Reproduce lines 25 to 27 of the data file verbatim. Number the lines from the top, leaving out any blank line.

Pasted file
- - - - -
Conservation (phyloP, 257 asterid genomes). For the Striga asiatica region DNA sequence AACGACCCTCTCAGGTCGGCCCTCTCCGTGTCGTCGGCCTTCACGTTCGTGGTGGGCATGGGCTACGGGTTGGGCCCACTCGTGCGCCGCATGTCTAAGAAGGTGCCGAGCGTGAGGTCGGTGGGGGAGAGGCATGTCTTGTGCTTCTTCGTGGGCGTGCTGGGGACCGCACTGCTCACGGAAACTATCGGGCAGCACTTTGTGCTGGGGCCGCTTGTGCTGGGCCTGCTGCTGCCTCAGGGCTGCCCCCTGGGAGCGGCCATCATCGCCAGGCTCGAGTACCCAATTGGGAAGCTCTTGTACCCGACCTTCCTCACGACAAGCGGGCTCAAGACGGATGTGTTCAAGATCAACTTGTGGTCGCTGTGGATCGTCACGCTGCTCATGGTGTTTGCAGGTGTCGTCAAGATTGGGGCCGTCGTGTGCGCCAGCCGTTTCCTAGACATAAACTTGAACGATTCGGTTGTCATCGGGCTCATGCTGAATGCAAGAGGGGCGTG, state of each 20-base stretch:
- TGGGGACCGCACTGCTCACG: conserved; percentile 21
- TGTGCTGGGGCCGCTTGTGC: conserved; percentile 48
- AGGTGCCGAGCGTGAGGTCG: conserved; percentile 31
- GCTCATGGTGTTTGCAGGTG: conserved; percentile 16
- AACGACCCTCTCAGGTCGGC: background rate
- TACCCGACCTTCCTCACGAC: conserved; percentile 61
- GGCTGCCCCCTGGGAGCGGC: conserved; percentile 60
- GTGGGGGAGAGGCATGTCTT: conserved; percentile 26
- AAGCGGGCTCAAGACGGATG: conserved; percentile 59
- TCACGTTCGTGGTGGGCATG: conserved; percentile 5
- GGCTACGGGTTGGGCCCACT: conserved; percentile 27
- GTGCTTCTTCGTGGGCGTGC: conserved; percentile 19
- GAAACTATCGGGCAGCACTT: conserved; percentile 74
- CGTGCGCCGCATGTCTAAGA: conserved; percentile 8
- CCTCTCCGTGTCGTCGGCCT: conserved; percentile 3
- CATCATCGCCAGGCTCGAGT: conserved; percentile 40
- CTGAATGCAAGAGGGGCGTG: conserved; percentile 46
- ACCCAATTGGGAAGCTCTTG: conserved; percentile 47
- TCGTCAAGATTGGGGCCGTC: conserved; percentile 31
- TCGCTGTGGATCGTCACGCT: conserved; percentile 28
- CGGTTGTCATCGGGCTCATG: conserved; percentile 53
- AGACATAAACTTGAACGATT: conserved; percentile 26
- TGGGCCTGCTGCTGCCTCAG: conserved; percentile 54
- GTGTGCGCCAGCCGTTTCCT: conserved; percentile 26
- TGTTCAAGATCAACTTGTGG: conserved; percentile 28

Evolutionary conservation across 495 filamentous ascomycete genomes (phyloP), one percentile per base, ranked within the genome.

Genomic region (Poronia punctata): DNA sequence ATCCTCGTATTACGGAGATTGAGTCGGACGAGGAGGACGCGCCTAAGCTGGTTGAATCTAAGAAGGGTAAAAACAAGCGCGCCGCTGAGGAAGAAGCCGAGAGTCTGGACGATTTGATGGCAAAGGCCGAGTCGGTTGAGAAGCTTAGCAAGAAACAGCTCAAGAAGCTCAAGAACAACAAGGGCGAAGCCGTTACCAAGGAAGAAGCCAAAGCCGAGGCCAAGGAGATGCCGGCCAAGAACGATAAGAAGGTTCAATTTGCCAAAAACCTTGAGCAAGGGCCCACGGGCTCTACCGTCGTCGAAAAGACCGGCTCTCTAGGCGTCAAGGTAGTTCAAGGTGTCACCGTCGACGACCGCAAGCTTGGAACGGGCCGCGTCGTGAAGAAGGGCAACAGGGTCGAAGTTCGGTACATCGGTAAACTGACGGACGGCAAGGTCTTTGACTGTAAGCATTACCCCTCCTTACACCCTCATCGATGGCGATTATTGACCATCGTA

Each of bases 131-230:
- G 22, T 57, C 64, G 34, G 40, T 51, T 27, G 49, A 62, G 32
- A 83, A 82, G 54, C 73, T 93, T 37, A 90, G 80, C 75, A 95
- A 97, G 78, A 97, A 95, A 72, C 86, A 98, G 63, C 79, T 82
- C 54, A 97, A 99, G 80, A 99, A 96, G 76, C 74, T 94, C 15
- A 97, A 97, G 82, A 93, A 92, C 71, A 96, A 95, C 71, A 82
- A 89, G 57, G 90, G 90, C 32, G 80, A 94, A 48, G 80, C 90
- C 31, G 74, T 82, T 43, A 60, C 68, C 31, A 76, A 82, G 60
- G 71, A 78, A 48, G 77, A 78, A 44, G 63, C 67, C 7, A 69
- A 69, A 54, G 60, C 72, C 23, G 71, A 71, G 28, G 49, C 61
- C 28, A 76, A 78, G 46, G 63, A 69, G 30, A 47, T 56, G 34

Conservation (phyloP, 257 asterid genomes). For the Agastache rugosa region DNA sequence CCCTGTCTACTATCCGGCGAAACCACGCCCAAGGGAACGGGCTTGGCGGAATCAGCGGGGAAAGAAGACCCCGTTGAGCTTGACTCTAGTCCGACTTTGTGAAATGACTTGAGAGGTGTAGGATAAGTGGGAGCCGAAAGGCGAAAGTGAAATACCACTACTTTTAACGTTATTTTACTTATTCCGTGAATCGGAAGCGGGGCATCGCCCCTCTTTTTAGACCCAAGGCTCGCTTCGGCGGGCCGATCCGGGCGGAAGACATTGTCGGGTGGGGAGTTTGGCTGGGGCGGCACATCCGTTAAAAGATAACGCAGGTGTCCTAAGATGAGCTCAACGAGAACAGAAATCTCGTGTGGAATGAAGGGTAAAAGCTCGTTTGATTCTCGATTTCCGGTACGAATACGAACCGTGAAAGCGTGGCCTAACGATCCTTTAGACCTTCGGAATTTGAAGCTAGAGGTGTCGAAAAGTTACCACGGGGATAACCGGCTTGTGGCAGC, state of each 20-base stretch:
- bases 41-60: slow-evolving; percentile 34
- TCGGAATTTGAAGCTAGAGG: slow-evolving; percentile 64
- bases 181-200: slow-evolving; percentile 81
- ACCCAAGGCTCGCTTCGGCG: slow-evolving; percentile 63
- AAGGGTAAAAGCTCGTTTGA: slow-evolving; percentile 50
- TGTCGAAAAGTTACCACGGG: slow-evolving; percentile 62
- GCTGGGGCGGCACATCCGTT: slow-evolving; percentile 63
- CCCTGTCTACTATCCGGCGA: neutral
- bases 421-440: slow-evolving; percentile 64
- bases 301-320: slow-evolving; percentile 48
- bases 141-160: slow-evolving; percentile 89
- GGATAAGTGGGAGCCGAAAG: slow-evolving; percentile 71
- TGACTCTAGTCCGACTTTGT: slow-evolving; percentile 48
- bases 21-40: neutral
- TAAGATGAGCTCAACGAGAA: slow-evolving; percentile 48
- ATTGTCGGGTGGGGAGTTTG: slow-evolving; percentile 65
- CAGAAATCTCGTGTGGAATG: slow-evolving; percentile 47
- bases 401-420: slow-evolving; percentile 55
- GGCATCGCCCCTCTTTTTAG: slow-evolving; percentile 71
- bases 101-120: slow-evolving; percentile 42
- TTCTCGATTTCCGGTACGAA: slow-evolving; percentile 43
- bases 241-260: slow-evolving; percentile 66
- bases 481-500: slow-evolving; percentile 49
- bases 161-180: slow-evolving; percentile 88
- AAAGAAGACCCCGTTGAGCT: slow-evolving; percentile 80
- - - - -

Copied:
- GTGTGCGCCAGCCGTTTCCT: conserved; percentile 26
- TGTTCAAGATCAACTTGTGG: conserved; percentile 28

Evolutionary conservation across 495 filamentous ascomycete genomes (phyloP), one percentile per base, ranked within the genome.